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  12. rockon1

    rockon1 Member

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    QS no problem. Unproven hypothesis regarding QS is though. Enough misinformation around already.
     
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  13. bassman00

    bassman00 Silver Supporting Member

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    Well, the "maybes" are what need to be controlled. Problem is, unless you can get two sticks that have identical grain, density, etc, we'll never know for sure. Since no two board, even from the same tree, have been proven to be identical, we'll truly never know. I think Husky's test is the closest we could come.

    And to throw one more cinder on this fire. Does whether the neck blank, or the board it's cut from, was air dried, kiln dried or a combination of both contribute to tonal differences? Does anyone know how Fender dried their lumber back in the day? Does the CS do it the same way today?
     
  14. bassman00

    bassman00 Silver Supporting Member

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    Clearly there's a tonal difference in your examples, but I believe you're generalizing a little too much. Bottom line is play what you love and inspires you.
     
  15. Tag

    Tag Gold Supporting Member

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    More tests coming! Stay tuned!
    However...
    Point#1. Vintage Fenders were flat sawn.
    2: The four vintage Teles I have had access to all reacted the same as the FS Custom shops.
    All QS reacted differently.
    I will keep testing and posting.
    Play what you like, again, I am 100% sold.
    :beer
     
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  16. Route67

    Route67 Member

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    I’m not a scientist, but as one who works with wood, on average, a shaped neck without truss rod that is flatsawn will be much easier to break over the knee than a quarter sawn of same - higher grain content on average of QS will impart more strength and stiffness, whereas the FS will be more pliable. The elephant in the room is with the truss rod installed - if you ever have tried breaking a one piece maple neck with truss rod - it’s well neigh impossible due to the reinforcement - how this translates to tone, all I can say is on average, FS will allow for softer, smoother bloom of notes than QS, the latter which provides an initial harder “attack” of the note plucked - all this applies to the one piece maple neck - in my opinion, a rosewood fretboard adds an additional damping effect to the ringing tone of maple, making a subtle exercise well neigh extremely difficult to judge for tonal response.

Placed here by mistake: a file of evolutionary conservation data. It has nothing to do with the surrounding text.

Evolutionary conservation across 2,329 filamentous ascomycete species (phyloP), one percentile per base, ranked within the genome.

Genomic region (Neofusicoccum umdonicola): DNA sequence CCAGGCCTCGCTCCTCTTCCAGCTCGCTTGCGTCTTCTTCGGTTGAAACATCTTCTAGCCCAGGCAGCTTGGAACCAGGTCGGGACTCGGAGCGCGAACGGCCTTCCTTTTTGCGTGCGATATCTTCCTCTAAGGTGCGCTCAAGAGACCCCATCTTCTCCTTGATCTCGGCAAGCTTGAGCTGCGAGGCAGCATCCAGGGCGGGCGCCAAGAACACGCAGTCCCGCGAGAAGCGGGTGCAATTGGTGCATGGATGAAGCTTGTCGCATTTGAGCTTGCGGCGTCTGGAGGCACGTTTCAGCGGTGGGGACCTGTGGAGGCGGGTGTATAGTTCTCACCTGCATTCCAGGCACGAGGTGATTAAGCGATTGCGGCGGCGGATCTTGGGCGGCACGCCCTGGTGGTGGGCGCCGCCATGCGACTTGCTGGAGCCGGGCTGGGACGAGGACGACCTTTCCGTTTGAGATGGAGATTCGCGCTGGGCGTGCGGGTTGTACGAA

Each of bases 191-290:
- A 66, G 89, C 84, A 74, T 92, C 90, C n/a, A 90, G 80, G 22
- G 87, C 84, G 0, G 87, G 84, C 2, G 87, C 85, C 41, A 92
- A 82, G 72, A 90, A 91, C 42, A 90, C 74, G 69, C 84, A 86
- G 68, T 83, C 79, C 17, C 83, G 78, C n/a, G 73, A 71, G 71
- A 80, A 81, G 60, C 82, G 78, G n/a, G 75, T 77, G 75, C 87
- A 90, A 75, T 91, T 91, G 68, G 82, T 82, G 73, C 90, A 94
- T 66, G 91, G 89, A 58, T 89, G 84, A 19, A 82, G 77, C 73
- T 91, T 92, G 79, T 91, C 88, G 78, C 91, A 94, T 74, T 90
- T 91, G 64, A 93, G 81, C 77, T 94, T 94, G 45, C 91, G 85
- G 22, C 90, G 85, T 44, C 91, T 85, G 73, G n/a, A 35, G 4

17. bassman00

    bassman00 Silver Supporting Member

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    That could be true only if there's runout on the FS side. If it's a perfectly "quartersawn" piece with no runout on the FS side, then there's no exposed grain subjected to the shearing pressure applied in your example. Another "maybe". ;)

    @Tag Can you measure the grain runout of the necks you're testing?
     
  18. Route67

    Route67 Member

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    I think by its very nature a flatsawn neck has runout at the section of curvature at the back of the headstock, but a break along the middle always looks possible to me on a FS if not for truss rod reinforcement.
     
  19. orogeny

    orogeny Member

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    i'm glad i don't have this problem :cool:
     
  20. T92780

    T92780 Silver Supporting Member

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    Get this thread to 100 pages and Fender 2021 NAMM announcement: FCS "True Vintage" LTD with FS necks, hand wound vintage pups from Abby, etc.